Our investments in real estate ventures include investments in entities classified as variable interest entities (“VIEs”) that we analyzed for potential consolidation. We had investments of $22.1 million and $22.3 million at March 31, 2012 and December 31, 2011, respectively, in entities classified as VIEs. We evaluated each of these VIEs to determine whether we might have the power to direct the activities that most significantly impact the entity’s economic performance.  In each case, we determined that we either (a) did not have the power to direct the key activities or (b) shared power with investors, lenders, or other actively-involved third parties in directing such activities. Additionally, our exposure to loss in these VIEs is limited to the amount of our investment in the entities. Therefore, we concluded that we would not be deemed to (1) have a controlling financial interest in or (2) be the primary beneficiary of these VIEs. Accordingly, we do not consolidate these VIEs in our consolidated financial statements.

Impairment
We review our investments in real estate ventures that are accounted for under the equity method of accounting on a quarterly basis for indications of (1) whether the carrying value of the real estate assets underlying our investments in real estate ventures may not be recoverable or (2) whether our equity in these investments is other than temporarily impaired. When events or changes in circumstances indicate that the carrying amount of a real estate asset underlying one of our investments in real estate ventures may be impaired, we review the recoverability of the carrying amount of the real estate asset in comparison to an estimate of the future undiscounted cash flows expected to be generated by the underlying asset. When the carrying amount of the real estate asset is in excess of the future undiscounted cash flows, we use a discounted cash flow approach to determine the fair value of the asset in computing the amount of the impairment. Equity in earnings (losses) from real estate ventures included impairment charges of $1.7 million and $1.8 million, for the three months ended March 31, 2012 and 2011, respectively, representing our share of the impairment charges against individual assets held by our real estate ventures.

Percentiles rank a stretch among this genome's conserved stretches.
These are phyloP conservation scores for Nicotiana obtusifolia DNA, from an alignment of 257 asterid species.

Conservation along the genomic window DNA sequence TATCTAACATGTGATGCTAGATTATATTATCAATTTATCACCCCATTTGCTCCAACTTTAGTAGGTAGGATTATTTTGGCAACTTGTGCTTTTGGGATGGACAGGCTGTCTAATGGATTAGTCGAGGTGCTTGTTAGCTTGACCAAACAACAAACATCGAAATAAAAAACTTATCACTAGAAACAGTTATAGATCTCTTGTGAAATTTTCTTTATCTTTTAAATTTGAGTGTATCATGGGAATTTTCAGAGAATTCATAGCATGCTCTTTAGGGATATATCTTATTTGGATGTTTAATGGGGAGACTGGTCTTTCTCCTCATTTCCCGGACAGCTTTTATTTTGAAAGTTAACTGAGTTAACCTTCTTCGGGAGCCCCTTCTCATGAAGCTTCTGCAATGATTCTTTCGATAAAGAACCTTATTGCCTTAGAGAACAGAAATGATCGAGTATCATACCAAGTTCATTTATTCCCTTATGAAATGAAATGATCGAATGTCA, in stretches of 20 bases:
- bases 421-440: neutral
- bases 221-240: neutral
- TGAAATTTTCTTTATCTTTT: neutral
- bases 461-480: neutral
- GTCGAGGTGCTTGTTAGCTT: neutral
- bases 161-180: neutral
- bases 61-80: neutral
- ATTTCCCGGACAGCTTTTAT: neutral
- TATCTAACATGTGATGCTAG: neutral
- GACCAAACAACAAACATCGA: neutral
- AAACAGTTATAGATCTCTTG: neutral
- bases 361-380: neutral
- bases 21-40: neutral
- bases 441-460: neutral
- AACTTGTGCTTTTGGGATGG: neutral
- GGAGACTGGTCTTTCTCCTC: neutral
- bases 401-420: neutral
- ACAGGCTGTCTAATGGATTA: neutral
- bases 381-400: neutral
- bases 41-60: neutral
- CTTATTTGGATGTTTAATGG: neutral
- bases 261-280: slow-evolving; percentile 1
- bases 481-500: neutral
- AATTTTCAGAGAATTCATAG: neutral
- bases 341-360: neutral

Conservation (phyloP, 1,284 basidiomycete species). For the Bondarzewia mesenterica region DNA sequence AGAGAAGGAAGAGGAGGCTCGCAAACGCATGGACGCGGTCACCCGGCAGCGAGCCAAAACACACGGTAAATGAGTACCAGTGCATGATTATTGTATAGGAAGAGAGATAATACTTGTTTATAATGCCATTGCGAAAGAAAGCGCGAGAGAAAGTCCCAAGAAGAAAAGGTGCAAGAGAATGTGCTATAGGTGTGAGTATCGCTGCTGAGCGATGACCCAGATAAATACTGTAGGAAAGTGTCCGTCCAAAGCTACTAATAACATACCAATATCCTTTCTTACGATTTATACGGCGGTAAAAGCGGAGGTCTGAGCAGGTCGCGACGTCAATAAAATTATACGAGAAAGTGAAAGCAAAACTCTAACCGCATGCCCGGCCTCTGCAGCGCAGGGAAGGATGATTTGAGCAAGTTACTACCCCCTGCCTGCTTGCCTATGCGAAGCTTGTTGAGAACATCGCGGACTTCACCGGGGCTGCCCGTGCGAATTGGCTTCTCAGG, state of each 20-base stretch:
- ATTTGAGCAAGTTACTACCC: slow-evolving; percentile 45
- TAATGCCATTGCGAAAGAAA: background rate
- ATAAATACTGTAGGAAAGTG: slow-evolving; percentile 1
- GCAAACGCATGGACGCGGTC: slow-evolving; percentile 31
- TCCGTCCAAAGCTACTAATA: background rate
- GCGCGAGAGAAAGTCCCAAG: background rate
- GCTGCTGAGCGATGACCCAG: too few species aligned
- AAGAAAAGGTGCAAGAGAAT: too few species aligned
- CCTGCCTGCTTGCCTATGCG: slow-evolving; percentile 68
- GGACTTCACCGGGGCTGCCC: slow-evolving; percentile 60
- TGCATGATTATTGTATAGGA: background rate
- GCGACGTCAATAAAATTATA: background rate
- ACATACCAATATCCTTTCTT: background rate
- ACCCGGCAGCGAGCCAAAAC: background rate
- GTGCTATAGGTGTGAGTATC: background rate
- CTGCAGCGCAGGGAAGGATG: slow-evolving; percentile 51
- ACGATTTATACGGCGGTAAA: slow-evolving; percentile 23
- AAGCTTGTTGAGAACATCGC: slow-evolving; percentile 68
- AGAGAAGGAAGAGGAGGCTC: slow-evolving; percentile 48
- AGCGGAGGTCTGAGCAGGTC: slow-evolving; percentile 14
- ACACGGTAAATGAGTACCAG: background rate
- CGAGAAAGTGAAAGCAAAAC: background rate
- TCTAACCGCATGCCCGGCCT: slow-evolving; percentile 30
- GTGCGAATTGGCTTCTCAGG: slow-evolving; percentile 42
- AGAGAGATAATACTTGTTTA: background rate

Fair Value
Starting in 2011, we elected the fair value option for certain investments in real estate ventures because we believe the fair value accounting method more accurately represents the value and performance of these investments. At March 31, 2012 and December 31, 2011, we had $34.1 million and $34.5 million, respectively, of investments that were accounted for under the fair value method. For investments in real estate ventures for which the fair value option has been elected, we increase or decrease our investment each reporting period by the change in the fair value of the investment. These fair value adjustments are reflected as gains or losses in our consolidated statements of comprehensive income within Equity in earnings (losses) from real estate ventures. For the three months ended March 31, 2012 we recognized a fair value gain of $0.4 million, and no fair value adjustment was recognized for the three months ended March 31, 2011. The fair value of these investments is based discounted cash flow models and other assumptions that reflect our outlook for the commercial real estate market relative to these real estate assets and is primarily based on inputs that are Level 3 inputs in fair value hierarchy established by ASC 820, “Fair Value Measurements and Disclosures.”


(7) Stock-based Compensation

Restricted Stock Unit Awards
Along with cash based-salaries and performance-based annual cash incentive awards, restricted stock unit awards represent a primary element of our compensation program for Company officers, managers and professionals.

Restricted stock unit activity for the three months ended March 31, 2012 is as follows:
 
         
Weighted Average
 
Weighted Average
 
Aggregate
 
   
Shares
   
Grant Date
 
Remaining
 
Intrinsic Value
 
   
(thousands)
   
Fair Value
 
Contractual Life
 
($ in millions)
 
Unvested at January 1, 2012
    1,362.5     $ 66.29          
Granted
    561.4       66.89          
Vested
    (213.9 )     49.23          
Forfeited
    (5.9 )     79.35          
Unvested at March 31, 2012
    1,704.1     $ 68.59  
2.30 years
  $ 136.1  
Unvested shares expected to vest
    1,652.7     $ 68.59  
2.30 years
  $ 132.0  
 
We determine the fair value of restricted stock units based on the market price of the Company’s common stock on the grant date. As of March 31, 2012, we had $48.4 million of remaining unamortized deferred compensation related to unvested restricted stock units. We will recognize the remaining cost of unvested restricted stock units granted through March 31, 2012 over varying periods into 2017.

Shares vesting during the three months ended March 31, 2012 and 2011 had grant date fair values of $10.5 million and $16.5 million, respectively.

Other Stock Compensation Programs